The opening act nobody wanted to follow, according to Paul Stanley

Paul Stanley

Kiss is one of the live bands that other performers were dreading to open for. Not only did their songs sound amazing, but their makeup, overall appearance, pyrotechnics, and captivating stage persona captivated audiences from the minute they took the stage. People have followed Kiss on tour and cram their homes with memorabilia from their tours for a reason: they just couldn’t get enough.

They have high expectations for live performances and begin every gig with the phrase “You wanted the best, you got the best.” That means any band that they were afraid to follow in music had to be good. Paul Stanley considered the sheer force of Van Halen’s sound and why bands were afraid to play with them. There aren’t many bands that Kiss wouldn’t think they could compete with.

He reflected on the first time he heard the band rule the radio waves and said, “It was Van Halen.” “On the radio, it sounded fantastic. “Runnin’ With The Devil” sounded absurd, after all. When that album was released, it changed everything. Because they were such a powerful force, opening for them hurt every other band they played with.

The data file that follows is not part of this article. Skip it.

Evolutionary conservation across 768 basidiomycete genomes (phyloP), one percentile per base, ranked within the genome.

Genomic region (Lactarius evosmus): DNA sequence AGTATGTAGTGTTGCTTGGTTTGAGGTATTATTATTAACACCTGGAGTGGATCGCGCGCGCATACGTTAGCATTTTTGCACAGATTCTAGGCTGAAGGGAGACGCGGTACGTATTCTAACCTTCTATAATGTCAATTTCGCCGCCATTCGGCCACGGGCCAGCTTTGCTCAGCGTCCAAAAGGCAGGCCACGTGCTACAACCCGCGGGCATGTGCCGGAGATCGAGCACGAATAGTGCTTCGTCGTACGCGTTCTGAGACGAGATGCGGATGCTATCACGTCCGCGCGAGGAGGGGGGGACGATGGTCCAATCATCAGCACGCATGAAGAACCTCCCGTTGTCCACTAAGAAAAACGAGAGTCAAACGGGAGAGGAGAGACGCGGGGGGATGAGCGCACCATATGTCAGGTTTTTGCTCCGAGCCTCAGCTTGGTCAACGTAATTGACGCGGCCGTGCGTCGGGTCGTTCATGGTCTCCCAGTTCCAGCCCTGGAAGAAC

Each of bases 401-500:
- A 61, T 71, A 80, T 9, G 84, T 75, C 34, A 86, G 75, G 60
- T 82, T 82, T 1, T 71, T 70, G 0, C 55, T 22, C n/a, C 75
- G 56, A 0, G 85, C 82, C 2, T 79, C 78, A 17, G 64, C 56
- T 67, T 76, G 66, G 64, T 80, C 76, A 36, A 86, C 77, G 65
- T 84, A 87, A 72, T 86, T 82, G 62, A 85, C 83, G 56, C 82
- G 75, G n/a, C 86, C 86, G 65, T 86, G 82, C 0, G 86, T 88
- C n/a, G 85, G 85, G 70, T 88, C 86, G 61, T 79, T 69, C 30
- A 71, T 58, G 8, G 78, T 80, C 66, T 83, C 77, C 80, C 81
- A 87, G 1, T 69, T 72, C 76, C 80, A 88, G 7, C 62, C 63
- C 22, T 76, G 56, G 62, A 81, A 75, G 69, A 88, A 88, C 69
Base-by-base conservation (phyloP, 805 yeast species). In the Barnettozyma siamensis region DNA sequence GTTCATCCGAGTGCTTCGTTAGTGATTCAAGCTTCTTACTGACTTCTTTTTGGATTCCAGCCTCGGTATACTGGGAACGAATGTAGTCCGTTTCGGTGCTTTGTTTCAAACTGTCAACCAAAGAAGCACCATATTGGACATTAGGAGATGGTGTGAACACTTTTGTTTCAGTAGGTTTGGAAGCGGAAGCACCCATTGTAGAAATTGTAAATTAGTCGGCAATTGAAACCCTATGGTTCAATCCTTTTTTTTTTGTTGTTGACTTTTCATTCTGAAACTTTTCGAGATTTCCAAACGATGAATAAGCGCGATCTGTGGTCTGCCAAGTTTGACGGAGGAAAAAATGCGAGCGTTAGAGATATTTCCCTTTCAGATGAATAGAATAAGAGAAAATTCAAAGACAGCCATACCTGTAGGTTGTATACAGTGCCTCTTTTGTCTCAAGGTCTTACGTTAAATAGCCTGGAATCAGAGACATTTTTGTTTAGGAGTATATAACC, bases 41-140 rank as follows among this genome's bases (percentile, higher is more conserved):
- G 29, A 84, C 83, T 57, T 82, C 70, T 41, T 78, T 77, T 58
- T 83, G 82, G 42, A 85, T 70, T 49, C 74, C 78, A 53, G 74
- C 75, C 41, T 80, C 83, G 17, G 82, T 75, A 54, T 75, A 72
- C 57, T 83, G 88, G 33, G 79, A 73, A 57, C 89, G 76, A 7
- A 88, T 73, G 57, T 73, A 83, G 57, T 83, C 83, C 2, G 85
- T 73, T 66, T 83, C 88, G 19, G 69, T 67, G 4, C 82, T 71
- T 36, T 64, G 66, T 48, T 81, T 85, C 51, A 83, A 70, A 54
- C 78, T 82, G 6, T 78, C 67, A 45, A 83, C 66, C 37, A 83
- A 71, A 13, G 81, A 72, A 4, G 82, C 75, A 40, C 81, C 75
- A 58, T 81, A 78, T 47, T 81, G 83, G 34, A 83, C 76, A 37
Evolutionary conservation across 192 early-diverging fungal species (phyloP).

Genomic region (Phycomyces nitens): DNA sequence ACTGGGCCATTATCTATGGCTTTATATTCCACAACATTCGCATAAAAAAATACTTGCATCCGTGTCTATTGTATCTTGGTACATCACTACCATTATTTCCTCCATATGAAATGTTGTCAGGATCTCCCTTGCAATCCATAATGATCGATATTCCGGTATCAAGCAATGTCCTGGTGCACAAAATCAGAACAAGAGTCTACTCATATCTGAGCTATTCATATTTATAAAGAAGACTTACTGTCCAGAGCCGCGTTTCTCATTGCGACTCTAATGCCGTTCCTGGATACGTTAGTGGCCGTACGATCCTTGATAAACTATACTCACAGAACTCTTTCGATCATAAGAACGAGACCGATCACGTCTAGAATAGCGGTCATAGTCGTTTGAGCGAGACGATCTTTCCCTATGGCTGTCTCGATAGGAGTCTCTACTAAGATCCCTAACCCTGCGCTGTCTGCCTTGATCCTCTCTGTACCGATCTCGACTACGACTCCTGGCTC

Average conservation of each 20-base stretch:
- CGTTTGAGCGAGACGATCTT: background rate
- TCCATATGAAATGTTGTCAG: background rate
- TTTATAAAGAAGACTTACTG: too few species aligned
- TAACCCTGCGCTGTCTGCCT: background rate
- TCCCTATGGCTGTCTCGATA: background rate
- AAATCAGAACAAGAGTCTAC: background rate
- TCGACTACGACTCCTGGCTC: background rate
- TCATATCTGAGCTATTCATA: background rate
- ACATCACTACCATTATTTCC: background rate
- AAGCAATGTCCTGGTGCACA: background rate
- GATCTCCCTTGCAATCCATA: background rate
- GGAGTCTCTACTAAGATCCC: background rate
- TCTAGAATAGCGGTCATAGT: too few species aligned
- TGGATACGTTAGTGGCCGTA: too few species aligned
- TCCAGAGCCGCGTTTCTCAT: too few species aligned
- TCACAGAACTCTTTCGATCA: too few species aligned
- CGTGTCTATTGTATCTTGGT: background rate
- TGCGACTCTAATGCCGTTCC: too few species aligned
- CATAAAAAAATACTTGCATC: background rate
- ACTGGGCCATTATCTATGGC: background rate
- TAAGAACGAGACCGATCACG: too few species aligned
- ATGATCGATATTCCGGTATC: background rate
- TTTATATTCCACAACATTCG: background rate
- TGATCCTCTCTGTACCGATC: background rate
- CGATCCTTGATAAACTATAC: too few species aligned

Paul Stanley thought back to the days when the band opened for Black Sabbath and how hard it was for Ozzy and company to match their intensity live. “You chose not to comply with that. Ozzy discusses Van Halen’s shows with Sabbath in the same way. Dave remarked, “There was Edward, Randy, and a few other people, and then there were just a lot of people knocking it off. The whole band was like a steamroller. You know, Dave was just phenomenal on stage.”

It’s true that Van Halen experienced the full force of Black Sabbath during one of the band’s first significant tours. The powerful sound of the band as a whole combined with Eddie’s shredding guitar left audiences stunned into silence. This happened long before Black Sabbath even took the stage.

Tony Iommi, the guitarist for Sabbath, was one man who would change his mind and become a fan. Recalling the first time he had seen the guitarist during that tour, he remarked, “Eddie was playing things I’d never seen before. We became friends then.” He naturally set off a whole new batch of players in that manner, and some of them still amaze me. It’s not something I can follow. Of course, I couldn’t succeed.

To be sure, Van Halen added something fresh to rock & roll. Although they played in a fast-paced, disorganised manner, they didn’t lose the intensity of the powerful distorted chord. They were so amazing that it was impossible for anyone to listen to them without having their mind blown. As a result, when they eventually began opening for bands, audiences were given a glimpse of something that had never been done before and still isn’t entirely duplicated.

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